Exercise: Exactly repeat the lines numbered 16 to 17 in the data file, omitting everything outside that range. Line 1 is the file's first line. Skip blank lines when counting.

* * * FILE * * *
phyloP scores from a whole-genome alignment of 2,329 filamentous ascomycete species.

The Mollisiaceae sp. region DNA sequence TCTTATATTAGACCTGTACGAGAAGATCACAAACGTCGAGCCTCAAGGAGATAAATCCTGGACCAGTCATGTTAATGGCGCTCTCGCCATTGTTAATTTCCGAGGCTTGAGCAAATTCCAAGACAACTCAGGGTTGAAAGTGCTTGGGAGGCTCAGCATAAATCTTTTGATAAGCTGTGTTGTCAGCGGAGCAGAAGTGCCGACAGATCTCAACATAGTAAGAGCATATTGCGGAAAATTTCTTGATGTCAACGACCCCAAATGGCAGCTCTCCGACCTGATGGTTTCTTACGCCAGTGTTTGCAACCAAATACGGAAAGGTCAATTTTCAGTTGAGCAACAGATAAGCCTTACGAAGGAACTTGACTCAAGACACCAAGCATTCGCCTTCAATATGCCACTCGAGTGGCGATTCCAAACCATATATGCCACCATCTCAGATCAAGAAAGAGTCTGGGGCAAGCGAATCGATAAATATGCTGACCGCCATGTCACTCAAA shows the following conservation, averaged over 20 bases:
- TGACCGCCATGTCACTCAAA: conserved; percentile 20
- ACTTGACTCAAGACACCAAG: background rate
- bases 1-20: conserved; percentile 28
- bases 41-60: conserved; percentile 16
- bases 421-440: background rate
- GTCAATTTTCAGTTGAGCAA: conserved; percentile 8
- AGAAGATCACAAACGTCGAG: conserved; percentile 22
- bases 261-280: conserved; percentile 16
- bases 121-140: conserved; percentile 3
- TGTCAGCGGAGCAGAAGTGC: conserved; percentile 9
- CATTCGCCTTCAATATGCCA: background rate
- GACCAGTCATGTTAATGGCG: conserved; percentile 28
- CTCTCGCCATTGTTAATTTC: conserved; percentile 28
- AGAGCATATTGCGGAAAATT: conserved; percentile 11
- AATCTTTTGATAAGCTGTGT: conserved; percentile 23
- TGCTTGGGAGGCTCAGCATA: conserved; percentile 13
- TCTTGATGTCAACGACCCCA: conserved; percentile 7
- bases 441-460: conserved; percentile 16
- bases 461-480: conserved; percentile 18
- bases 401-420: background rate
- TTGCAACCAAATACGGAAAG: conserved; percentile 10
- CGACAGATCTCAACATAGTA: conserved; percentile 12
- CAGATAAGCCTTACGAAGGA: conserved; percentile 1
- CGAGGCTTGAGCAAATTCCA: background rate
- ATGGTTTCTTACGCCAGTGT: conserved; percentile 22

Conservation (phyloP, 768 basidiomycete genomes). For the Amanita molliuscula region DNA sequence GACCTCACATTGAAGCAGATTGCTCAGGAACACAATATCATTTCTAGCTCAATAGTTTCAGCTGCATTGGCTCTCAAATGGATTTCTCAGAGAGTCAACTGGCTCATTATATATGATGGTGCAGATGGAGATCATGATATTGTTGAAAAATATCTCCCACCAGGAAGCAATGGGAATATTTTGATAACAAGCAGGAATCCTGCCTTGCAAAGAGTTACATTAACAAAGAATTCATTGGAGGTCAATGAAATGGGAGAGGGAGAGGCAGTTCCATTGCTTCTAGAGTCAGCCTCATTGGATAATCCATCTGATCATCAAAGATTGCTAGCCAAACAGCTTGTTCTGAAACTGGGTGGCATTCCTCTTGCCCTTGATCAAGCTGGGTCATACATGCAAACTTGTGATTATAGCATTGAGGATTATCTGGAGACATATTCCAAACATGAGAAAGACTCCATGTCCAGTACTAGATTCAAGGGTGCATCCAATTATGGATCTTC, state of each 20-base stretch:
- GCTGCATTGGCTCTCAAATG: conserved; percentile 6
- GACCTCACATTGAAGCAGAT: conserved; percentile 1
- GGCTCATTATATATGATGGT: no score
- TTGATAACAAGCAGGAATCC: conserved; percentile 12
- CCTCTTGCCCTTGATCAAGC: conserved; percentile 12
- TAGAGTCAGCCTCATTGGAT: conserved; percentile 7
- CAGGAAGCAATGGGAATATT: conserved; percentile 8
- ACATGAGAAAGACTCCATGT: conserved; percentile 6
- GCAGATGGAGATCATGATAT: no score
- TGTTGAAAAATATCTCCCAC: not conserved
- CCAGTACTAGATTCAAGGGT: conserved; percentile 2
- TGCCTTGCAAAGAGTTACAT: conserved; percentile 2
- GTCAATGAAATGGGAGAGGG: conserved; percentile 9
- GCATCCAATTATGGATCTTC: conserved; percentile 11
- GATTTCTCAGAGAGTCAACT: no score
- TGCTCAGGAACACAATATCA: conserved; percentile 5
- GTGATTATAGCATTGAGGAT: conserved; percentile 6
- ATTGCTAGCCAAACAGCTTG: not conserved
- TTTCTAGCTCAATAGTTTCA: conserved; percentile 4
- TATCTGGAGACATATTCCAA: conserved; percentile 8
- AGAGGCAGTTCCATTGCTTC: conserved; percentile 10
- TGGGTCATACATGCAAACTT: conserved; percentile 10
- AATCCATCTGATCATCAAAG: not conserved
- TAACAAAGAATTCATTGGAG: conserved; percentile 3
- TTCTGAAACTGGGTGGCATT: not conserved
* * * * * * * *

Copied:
- AGAGCATATTGCGGAAAATT: conserved; percentile 11
- AATCTTTTGATAAGCTGTGT: conserved; percentile 23